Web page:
The late Douglas Adams created a brilliantly daft universe in “The Hitchhiker’s Guide to the Galaxy” and now it looks as though his literary baton will be picked up by Irish writer Eoin Colfer, author of the “Artemis Fowl” series.
Adams used to say that he hatched the idea for “Hitchhiker’s Guide” while staring up at the stars as he lay drunk in a field in Austria after a day of wandering countryside and feeling like a clumsy alien for reasons of language and booze. There’s been debate whether that’s an authentic account, but, really, how much unvarnished reality should be expected from the man who cooked up the Vogons and Zaphod Beeblebrox? Adams died in beautiful Montecito in 2001, the victim of a fatal heart attack at age 49.
“Hitchhiker’s Guide” began as a radio series, became a massively successful run of novels and has also been adapted (with mixed results) for television, film and gaming. Now, according to Colfer and an essay he posted on his website a few days ago, the series will resume with a sixth installment. It’s clear that Colfer is excited and a bit intimidated by the notion of adding to the Adams canon.
“The Hitchhiker’s Guide to the Galaxy” was like nothing I had read before, or since for that matter. If you have read it then you know exactly what I am talking about. If you haven’t then read it now, moron. The problem is the hyperbole puts people off. If it’s so popular then it must be middle of the road, brimming with clichés and easily digested on the sands of Ibiza.
All false assumptions. “The Guide” is a slice of satirical genius. A marvel of quantum tomfoolery. A dissection of the absurdities of our human condition. A space odyssey that forces us to face ourselves and collapse in hysterics. Imagine if Messrs. Hawking and Fry were locked in a room with the entire cast of Monty Python and forced to write a book which would subsequently be edited by Pink Floyd, then the result would need a lot of work before it could be cut from Douglas Adams’ first draft.
For the next couple of decades I followed the exploits of Arthur Dent and his intergalactic troupe as they stumbled through space and time befuddled and bereft, drinking tea in the face of impossible odds and generally failing to find enlightenment at every turn. It’s like a quest for the Holy Grail where the Grail is neither holy nor grail-shaped. I traveled with Arthur Dent as he lost his planet, learned to fly, found love, made sandwiches, got to know his daughter, found his planet again briefly and finally got blown to atoms.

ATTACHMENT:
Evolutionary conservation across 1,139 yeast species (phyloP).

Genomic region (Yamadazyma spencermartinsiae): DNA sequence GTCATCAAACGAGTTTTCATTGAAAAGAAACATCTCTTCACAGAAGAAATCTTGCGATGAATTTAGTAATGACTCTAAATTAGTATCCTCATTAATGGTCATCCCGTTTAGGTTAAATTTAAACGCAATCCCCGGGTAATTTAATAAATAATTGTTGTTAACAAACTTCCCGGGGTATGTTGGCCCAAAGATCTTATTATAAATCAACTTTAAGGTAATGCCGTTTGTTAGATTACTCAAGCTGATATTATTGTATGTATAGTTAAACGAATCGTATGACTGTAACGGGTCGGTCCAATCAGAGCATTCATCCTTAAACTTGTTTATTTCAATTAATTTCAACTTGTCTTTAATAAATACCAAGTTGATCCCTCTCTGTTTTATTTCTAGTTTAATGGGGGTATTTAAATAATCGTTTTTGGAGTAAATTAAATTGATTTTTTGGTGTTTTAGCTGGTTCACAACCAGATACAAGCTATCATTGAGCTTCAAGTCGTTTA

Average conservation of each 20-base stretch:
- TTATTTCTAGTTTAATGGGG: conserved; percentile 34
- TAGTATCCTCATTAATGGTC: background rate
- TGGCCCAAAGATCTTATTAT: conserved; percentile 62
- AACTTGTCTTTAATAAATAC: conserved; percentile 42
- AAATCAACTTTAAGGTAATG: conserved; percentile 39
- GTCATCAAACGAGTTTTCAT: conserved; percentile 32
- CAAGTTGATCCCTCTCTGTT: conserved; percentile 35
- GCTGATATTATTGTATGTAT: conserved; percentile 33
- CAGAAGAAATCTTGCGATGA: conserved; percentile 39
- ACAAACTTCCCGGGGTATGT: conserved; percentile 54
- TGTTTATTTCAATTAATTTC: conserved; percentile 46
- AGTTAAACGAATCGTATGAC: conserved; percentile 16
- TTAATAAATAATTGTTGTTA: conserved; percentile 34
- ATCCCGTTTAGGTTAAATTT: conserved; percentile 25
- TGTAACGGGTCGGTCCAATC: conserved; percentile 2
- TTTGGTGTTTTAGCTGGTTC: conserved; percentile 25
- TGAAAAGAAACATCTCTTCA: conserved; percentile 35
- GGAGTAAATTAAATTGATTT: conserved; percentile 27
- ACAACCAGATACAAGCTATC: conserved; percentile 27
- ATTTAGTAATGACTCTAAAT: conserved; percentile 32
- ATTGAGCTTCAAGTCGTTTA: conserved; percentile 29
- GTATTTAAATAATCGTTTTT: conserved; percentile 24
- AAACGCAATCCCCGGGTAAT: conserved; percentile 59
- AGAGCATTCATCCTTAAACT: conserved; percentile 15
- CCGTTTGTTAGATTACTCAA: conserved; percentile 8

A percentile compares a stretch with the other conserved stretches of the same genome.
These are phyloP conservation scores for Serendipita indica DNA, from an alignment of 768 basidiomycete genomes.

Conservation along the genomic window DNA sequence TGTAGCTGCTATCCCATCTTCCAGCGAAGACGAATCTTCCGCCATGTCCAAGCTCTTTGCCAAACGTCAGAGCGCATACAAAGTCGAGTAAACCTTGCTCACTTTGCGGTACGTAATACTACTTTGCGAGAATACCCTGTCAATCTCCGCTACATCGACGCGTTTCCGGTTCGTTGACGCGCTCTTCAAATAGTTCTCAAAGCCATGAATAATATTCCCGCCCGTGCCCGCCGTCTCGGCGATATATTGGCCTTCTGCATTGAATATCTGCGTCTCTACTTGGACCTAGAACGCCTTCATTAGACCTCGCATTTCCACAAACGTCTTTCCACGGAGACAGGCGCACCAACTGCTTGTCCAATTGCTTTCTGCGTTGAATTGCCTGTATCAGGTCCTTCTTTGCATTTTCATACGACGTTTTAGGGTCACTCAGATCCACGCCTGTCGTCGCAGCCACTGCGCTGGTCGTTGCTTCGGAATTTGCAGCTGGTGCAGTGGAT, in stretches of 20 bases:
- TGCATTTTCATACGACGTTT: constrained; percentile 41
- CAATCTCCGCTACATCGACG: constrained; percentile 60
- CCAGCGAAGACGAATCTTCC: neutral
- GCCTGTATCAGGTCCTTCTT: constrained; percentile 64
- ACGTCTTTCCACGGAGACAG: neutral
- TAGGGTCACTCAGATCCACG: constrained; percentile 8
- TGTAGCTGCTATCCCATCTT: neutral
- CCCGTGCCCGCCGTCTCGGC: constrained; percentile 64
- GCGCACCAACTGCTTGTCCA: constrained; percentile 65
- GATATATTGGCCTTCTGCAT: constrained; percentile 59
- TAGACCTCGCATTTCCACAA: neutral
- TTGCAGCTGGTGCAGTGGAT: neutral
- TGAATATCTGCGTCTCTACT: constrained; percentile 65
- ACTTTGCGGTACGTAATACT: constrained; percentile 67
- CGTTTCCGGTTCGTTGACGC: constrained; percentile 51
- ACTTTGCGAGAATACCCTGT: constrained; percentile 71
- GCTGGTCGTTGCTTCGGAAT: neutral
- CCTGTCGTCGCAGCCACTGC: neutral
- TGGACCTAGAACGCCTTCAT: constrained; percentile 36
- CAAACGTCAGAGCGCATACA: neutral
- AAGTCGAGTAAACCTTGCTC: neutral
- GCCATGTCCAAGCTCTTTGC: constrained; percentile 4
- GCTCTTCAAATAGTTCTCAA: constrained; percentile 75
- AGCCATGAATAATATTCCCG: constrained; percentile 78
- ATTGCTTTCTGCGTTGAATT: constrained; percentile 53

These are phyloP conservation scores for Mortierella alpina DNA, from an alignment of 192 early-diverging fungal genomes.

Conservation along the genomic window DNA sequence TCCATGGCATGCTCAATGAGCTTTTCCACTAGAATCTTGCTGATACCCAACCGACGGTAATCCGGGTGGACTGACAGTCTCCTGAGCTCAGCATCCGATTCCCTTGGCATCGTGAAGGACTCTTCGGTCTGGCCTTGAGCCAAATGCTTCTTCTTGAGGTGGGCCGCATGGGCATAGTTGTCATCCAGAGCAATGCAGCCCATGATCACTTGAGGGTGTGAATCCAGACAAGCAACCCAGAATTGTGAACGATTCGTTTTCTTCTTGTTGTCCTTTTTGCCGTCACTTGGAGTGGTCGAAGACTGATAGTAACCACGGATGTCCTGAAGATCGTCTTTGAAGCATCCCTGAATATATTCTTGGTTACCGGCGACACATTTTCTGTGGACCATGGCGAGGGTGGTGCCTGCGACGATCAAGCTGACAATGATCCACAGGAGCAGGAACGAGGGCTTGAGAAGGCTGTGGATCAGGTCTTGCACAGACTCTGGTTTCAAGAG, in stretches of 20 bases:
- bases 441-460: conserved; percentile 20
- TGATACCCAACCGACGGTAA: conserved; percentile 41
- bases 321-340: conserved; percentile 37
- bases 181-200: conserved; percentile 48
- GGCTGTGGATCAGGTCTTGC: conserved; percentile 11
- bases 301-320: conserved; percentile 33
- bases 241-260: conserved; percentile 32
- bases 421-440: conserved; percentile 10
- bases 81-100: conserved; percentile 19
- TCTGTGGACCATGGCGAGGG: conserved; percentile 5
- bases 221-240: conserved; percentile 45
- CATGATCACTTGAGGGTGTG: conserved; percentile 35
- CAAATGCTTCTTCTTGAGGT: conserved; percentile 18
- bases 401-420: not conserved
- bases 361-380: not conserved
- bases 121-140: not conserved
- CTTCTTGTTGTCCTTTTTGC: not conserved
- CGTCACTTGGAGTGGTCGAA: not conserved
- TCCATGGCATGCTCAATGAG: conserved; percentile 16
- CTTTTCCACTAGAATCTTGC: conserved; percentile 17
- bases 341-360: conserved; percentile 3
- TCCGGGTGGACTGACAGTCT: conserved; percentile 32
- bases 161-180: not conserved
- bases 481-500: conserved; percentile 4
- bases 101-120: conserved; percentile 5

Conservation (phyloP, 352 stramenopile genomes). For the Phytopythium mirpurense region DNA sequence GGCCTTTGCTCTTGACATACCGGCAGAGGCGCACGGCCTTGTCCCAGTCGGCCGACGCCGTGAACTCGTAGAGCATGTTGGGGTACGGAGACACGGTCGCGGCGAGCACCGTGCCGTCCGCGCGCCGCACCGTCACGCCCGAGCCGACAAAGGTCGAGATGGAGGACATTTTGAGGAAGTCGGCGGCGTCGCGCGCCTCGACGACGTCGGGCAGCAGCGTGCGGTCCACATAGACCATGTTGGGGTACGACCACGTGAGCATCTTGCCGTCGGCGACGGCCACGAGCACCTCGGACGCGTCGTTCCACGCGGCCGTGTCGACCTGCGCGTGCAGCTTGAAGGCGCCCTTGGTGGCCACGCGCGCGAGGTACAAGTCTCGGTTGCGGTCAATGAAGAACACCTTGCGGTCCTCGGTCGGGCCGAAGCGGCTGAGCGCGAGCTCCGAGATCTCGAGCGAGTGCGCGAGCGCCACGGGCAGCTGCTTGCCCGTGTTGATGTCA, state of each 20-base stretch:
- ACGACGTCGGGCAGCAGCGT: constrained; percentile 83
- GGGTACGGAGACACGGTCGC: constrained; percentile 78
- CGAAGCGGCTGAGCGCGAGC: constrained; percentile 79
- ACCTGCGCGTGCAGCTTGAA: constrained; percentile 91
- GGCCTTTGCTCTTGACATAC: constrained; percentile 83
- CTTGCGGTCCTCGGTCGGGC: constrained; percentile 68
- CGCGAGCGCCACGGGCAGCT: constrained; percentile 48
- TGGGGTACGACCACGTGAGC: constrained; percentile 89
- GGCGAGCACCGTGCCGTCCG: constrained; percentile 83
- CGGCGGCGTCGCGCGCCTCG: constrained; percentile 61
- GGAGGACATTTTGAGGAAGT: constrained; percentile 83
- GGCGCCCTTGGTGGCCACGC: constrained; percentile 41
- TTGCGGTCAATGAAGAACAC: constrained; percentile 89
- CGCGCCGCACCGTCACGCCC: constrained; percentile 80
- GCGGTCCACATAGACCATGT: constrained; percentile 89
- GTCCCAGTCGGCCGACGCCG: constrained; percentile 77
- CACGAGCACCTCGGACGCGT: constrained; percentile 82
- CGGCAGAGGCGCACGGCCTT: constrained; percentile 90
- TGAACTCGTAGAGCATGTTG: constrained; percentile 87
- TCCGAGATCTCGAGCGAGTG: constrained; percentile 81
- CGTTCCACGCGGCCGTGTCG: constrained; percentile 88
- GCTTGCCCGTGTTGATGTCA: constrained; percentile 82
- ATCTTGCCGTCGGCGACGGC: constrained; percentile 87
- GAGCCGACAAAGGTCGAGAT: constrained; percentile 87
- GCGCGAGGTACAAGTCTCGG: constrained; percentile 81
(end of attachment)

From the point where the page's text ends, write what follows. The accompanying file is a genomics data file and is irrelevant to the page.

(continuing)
Blown to atoms! Surely not, but no need to panic, Douglas Adams would surely reassemble Arthur somehow in the next book.
But as we all know, the next book never came and the legions of Hitchhiker fans were left with their hearts beating a little too quickly for all eternity.
It became a whimsy of mine to finish the story, just for my own peace of mind. I often wondered how Douglas Adams would have resurrected his beloved characters. And now, almost a quarter of a century after first reading Hitchhiker, I have been given the incredible opportunity of writing the next chapter in the saga myself. In an actual book rather than in my head.
My first reaction was semi-outrage that anyone should be allowed to tamper with this incredible series. But on reflection I realised that this is a wonderful opportunity to work with characters I have loved since childhood and give them something of my own voice while holding onto the spirit of Douglas Adams and not laying a single finger on his five books.
Once again I am terrified by a Hitchhiker book and this time it is my own. I feel more pressure to perform now than I ever have with my own books, and that is why I am bloody determined that this will be the best thing I have ever written. And if it isn’t then I will make sure that the cover is extremely pretty.
This is an interesting but volatile endeavor. Adams told interviewers that he hoped to add a sixth book to the series, and one that ended the epic with a more upbeat tone. How will fans feel about a new author’s name on the cover, though? We’ll find out. Jane Belson, Adams’ widow, has given her blessing to the project, which will be entitled “And Another Thing…” and will be published by Penguin. The book is scheduled to hit shelves in October 2009.
There’s more information on this at our sister blog, Jacket Copy, which tracks authors on this planet and beyond.
– Geoff Boucher
Eoin Colfer portrait courtesy of the author’s website.
Cover image from a vintage paperback copy of “The Hitchhiker’s Guide to the Galaxy”
Photo of the late Douglas Adams courtesy of his website.